G.Skill Trident Z5 RAM Rockets to DDR5-6800 at C38

Trident Z5 RGB
Trident Z5 RGB (Image credit: G.Skill)

G.Skill has launched high-speed DDR5 memory for the latest Intel 12th Generation Alder Lake processors and Z690 motherboards. The DDR5-6800 memory kits will definitely fight for a spot on the list of best RAM.

The new DDR5-6800 memory kits hail from G.Skill's high-performance Trident Z5 family. In terms of timings, the DDR5-6800 SKU doesn't have tight timings like the recently announced DDR5-6600 memory kit at C36. However, the higher data rate on the DDR5-6800 allows it to offer a slight increase in bandwidth. The DDR5-6600 memory kit delivers a peak memory bandwidth of up to 52.8 GBps, whereas the DDR5-6800 memory kit lands with 54.4 GBps, a 3.8% improvement.

G.Skill offers the Trident Z5 DDR5-6800 32GB (2x16GB) memory kits in two flavors. The one that utilizes Samsung integrated circuits (ICs) is rated for 38-38-38-76, while the one with Hynix ICs comes in at 42-42-42-76. Unfortunately, G.Skill didn't reveal the DRAM voltage for either memory kit, but we're expecting at least 1.25V to remain stable at DDR5-6800.

If we look at the single access latency times, the DDR5-6800 C38 memory kit is at  11.2ns, while the C42 variant is slightly higher at 12.4ns. For reference, the DDR5-6600 C36 memory kit's latency works out to 10.9ns. In the case of the DDR5-6800 C38 memory kit, it kind of balances out. Although it has a 2.8% higher latency, the memory kit offers 3.8% more memory bandwidth.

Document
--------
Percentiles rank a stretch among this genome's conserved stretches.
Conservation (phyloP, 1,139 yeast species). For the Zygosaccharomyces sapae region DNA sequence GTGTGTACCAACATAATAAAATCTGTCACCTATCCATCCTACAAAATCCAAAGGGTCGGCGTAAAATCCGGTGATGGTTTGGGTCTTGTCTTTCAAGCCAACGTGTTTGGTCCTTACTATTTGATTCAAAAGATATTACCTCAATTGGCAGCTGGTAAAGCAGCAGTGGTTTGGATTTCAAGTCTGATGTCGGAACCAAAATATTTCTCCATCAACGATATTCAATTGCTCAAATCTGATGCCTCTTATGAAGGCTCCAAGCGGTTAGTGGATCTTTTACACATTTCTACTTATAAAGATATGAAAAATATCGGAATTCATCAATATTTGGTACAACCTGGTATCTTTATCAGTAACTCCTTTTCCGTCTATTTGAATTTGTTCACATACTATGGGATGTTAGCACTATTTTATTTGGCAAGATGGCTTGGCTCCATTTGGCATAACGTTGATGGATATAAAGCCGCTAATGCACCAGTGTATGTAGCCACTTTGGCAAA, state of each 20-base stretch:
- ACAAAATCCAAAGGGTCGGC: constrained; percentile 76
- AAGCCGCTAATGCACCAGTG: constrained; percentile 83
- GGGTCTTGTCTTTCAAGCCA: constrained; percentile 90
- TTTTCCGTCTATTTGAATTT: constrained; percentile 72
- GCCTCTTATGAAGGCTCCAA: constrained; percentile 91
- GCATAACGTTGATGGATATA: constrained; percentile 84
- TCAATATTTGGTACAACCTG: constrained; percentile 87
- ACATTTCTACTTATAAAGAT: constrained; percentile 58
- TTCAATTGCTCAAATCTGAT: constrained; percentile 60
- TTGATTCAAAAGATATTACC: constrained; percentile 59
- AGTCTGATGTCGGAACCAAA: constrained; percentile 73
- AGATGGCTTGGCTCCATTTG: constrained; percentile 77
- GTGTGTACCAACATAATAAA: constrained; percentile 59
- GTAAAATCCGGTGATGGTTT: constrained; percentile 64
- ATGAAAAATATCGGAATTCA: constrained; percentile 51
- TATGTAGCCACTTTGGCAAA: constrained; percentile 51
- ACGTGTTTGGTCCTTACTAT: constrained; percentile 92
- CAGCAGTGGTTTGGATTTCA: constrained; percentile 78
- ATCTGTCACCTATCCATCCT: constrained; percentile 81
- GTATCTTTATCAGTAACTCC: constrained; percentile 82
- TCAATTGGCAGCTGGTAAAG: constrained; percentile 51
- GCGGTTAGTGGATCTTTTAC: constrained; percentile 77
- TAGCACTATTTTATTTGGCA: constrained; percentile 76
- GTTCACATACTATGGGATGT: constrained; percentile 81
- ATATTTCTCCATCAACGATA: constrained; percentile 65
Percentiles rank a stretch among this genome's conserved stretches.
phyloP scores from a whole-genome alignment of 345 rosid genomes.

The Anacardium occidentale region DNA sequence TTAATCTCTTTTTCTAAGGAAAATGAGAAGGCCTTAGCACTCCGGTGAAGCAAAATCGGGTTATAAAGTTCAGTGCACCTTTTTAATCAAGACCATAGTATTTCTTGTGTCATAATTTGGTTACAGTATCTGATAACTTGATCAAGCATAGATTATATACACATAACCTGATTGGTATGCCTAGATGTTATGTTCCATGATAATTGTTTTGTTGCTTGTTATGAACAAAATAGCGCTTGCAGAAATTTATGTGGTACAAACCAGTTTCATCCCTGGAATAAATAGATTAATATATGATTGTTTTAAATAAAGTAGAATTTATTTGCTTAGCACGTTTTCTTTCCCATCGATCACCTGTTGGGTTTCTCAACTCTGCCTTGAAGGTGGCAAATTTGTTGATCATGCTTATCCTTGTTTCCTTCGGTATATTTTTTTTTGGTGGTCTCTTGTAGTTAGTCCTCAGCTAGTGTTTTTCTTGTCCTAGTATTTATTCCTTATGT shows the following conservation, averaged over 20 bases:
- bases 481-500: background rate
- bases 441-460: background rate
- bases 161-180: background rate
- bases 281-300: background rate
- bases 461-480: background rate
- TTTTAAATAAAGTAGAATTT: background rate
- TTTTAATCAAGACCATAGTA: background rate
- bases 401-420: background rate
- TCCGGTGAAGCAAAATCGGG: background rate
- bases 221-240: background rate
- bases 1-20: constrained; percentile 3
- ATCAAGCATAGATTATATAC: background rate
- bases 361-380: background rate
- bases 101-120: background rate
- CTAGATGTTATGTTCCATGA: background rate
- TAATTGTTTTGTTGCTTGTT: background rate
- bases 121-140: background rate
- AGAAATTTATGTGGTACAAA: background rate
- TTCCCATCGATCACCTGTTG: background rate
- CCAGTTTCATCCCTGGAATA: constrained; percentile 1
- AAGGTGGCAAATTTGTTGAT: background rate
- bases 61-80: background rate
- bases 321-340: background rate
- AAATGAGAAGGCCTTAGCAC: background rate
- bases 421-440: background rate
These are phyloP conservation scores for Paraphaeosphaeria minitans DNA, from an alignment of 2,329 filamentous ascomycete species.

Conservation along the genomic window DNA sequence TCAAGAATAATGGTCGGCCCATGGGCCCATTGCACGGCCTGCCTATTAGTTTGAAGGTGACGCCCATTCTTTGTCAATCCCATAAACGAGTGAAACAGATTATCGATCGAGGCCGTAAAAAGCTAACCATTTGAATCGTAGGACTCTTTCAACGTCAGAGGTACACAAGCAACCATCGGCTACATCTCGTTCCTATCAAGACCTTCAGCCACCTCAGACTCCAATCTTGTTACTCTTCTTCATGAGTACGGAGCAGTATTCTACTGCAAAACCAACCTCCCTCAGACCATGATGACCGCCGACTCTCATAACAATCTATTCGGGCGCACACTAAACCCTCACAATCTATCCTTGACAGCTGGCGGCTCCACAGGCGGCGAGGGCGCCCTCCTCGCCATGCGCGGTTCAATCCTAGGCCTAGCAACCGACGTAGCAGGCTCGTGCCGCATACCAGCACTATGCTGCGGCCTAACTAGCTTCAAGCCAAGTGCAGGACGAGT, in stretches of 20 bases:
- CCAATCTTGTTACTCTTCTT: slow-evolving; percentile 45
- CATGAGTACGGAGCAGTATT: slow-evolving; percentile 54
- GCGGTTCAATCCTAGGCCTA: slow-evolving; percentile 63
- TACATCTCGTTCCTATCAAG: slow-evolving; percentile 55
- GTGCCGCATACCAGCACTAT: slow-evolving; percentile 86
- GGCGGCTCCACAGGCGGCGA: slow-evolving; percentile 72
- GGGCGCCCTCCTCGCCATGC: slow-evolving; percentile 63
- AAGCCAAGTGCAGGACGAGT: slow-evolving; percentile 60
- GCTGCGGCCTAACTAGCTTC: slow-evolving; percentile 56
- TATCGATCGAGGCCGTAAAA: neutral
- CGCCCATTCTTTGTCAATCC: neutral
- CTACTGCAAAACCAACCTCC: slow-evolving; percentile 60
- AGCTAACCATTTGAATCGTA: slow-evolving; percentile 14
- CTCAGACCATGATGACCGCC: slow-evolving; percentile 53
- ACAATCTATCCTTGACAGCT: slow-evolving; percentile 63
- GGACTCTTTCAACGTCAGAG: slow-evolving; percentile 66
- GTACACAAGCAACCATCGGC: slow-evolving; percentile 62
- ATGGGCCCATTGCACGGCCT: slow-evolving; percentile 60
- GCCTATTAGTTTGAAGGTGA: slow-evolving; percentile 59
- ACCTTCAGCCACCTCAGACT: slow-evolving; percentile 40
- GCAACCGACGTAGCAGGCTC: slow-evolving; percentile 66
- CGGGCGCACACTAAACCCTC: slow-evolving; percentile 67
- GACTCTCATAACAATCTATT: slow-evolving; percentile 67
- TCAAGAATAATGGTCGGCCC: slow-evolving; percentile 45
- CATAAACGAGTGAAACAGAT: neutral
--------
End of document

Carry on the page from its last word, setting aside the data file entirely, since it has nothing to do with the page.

As you would expect, the Trident Z5 DDR5-6800 memory kits leverage Intel's XMP 3.0 extension. Remember that XMP 3.0 now supports up to five XMP profiles, where two are customizable by the user. So, in addition to the DDR5-6800 profile, the Trident Z5 memory modules will likely come with profiles with lower data rates for Alder Lake owners that don't have a processor with a strong IMC.

G.Skill hasn't shared the availability or pricing information for the Trident Z5 DDR5-6800 memory kits. G.Skill, like Corsair backs its DDR5 memory products with a limited lifetime warranty, but we've seen vendors, such as TeamGroup, reduce the warranty period to just three years.

Zhiye Liu
News Editor and Memory Reviewer

Zhiye Liu is a news editor and memory reviewer at Tom’s Hardware. Although he loves everything that’s hardware, he has a soft spot for CPUs, GPUs, and RAM.

  • TJ Hooker
    Right now the best bang-for-buck DDR4 seems to be something around 3200 MT/s CL16 to 3600 MT/s CL18. These new GSkill kits (this article and the other linked article about DDR5-6600) are already getting pretty close to having the same real CAS latency as those DDR4 kits, but with double the speed. I don't remember DDR4 hitting twice the speed as then-popular DDR3 kits with the same latency right from the start like this (could be mistaken though, wasn't following the DDR4 rollout too closely), seems promising? DDR5 kits in general will obviously cost more than DDR4 for the first while, curious to see how these GSkill kits (and other kits with similar specs) will be priced vs baseline DDR5.
  • peachpuff
    No pricing? No kidding... all ddr5 kits on Newegg are double that of ddr4 🙄
  • jaquith
    @peachpuff .. yes and no. Compare speeds and capacities DDR4 5333 $300 16GB 2x8B kit vs DDR5 5200 $300 32GB 2x16GB kit. However, yeah DDR5 is going to be extremely expensive for the foreseeable future. I got my hopes shattered on an ASUS ROG Glacial Z690 with a $2K price tag or nearly double what I had hoped.